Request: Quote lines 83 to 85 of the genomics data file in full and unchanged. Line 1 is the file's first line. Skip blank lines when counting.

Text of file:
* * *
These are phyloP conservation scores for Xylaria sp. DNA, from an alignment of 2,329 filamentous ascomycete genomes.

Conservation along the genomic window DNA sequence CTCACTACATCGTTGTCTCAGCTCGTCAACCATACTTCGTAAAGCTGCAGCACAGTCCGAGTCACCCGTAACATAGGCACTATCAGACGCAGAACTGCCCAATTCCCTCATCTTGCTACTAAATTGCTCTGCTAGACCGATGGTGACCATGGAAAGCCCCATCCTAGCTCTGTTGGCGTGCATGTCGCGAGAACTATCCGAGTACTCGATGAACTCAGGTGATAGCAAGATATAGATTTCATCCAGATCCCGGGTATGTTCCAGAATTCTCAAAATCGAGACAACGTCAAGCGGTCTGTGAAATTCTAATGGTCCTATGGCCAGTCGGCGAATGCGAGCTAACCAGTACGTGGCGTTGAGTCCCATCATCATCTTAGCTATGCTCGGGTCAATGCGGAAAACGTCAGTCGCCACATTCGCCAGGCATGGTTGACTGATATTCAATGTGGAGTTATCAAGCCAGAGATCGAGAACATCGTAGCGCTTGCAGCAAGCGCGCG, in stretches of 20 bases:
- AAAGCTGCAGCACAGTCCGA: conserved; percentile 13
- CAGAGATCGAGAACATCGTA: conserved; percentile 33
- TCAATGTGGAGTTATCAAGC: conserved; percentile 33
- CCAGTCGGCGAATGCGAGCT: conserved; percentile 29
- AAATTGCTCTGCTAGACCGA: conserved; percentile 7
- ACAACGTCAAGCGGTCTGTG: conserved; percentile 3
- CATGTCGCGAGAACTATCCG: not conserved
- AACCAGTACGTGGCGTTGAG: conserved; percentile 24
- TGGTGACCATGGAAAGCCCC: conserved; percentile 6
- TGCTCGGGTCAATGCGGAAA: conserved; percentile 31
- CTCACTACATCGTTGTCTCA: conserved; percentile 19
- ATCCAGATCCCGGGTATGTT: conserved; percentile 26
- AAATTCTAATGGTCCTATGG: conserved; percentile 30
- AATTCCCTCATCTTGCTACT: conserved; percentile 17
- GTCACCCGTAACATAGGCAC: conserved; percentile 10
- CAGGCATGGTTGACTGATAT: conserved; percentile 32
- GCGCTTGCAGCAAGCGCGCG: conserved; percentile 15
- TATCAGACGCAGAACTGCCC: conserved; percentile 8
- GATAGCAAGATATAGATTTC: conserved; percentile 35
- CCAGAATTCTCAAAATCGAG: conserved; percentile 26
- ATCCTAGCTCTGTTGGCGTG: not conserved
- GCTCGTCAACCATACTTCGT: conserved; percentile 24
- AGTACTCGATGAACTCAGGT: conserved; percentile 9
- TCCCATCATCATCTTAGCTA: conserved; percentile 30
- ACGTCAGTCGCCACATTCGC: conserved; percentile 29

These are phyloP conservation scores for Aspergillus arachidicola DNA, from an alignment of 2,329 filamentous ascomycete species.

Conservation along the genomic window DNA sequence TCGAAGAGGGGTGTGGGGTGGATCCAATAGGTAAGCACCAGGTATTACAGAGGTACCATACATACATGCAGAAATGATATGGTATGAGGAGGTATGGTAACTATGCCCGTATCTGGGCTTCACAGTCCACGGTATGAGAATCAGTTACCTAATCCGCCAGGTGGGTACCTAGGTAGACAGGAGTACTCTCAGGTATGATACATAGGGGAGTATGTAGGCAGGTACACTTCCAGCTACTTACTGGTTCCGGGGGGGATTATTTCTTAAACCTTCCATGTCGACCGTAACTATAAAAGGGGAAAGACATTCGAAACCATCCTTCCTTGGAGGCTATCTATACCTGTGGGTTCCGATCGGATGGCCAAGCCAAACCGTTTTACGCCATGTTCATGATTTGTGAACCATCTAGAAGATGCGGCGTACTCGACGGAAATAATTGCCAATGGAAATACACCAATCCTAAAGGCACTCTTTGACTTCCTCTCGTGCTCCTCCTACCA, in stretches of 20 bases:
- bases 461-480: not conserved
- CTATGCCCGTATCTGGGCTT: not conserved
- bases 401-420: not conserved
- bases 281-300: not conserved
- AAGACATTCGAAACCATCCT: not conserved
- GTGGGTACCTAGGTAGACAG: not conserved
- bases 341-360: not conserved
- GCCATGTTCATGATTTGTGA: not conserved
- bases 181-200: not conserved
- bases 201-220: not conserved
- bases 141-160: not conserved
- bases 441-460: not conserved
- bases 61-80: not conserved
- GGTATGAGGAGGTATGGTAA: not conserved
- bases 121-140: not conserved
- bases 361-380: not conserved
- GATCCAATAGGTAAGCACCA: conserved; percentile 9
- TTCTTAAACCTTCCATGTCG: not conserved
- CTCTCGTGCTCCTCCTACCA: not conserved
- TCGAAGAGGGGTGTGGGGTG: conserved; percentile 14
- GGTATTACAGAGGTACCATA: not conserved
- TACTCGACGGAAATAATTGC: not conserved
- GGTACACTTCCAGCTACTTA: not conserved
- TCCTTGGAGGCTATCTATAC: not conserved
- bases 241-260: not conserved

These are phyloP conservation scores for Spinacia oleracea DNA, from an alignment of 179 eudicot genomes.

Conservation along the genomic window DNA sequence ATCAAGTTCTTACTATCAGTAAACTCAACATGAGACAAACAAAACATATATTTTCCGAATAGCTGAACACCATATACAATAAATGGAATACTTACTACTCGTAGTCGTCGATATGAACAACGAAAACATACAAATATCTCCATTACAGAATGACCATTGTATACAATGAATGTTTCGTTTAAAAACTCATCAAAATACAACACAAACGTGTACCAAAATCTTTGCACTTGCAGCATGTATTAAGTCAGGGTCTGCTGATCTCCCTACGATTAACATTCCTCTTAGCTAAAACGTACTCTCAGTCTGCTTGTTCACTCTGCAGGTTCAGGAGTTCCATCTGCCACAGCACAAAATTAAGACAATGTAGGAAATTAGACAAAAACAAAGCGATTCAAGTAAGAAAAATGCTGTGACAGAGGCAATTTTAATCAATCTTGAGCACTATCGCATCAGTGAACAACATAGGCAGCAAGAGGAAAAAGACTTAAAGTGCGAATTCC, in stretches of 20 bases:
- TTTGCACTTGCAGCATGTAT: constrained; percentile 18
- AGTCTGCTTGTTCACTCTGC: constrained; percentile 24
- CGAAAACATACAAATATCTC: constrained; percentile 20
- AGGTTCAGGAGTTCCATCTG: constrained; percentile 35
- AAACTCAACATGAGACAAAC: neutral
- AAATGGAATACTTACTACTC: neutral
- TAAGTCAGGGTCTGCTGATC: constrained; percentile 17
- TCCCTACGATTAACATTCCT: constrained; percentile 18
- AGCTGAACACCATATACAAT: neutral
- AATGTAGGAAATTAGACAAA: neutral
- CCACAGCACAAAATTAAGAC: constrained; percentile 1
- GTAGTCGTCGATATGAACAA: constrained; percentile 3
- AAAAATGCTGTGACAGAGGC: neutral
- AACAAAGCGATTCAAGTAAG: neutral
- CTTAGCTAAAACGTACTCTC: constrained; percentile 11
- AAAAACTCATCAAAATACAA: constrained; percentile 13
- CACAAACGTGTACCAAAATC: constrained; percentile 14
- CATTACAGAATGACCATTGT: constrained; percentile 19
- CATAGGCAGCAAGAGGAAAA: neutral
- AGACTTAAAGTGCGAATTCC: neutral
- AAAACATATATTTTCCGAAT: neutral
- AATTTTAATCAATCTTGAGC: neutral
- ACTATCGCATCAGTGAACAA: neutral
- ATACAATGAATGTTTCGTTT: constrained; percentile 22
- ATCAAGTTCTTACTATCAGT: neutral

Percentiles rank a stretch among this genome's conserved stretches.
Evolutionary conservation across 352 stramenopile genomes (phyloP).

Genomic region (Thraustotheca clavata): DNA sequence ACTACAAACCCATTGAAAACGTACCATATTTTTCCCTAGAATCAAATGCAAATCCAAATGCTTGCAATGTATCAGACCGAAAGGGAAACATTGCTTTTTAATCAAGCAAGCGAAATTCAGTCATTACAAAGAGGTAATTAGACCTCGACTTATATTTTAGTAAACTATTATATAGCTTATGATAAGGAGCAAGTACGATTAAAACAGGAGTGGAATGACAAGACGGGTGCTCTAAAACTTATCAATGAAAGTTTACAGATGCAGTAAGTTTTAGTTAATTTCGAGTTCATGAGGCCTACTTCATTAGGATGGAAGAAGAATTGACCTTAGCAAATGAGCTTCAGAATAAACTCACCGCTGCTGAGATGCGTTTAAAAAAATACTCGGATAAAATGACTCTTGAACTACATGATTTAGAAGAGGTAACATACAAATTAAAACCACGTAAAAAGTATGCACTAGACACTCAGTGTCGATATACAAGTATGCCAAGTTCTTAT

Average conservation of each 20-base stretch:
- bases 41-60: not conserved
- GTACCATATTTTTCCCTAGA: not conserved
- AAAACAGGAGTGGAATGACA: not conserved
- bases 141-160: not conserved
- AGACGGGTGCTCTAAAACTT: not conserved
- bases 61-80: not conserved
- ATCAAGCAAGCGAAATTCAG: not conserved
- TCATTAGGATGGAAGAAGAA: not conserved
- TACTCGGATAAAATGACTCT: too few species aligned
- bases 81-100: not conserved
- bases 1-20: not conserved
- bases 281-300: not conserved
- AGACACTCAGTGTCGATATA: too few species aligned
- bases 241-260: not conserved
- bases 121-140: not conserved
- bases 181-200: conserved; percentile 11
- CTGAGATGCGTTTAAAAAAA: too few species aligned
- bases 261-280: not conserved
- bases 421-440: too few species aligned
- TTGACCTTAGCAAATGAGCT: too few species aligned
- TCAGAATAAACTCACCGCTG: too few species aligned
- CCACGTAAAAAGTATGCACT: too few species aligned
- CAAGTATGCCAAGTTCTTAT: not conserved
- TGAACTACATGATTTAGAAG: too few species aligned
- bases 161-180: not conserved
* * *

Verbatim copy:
Evolutionary conservation across 352 stramenopile genomes (phyloP).

Genomic region (Thraustotheca clavata): DNA sequence ACTACAAACCCATTGAAAACGTACCATATTTTTCCCTAGAATCAAATGCAAATCCAAATGCTTGCAATGTATCAGACCGAAAGGGAAACATTGCTTTTTAATCAAGCAAGCGAAATTCAGTCATTACAAAGAGGTAATTAGACCTCGACTTATATTTTAGTAAACTATTATATAGCTTATGATAAGGAGCAAGTACGATTAAAACAGGAGTGGAATGACAAGACGGGTGCTCTAAAACTTATCAATGAAAGTTTACAGATGCAGTAAGTTTTAGTTAATTTCGAGTTCATGAGGCCTACTTCATTAGGATGGAAGAAGAATTGACCTTAGCAAATGAGCTTCAGAATAAACTCACCGCTGCTGAGATGCGTTTAAAAAAATACTCGGATAAAATGACTCTTGAACTACATGATTTAGAAGAGGTAACATACAAATTAAAACCACGTAAAAAGTATGCACTAGACACTCAGTGTCGATATACAAGTATGCCAAGTTCTTAT

Average conservation of each 20-base stretch: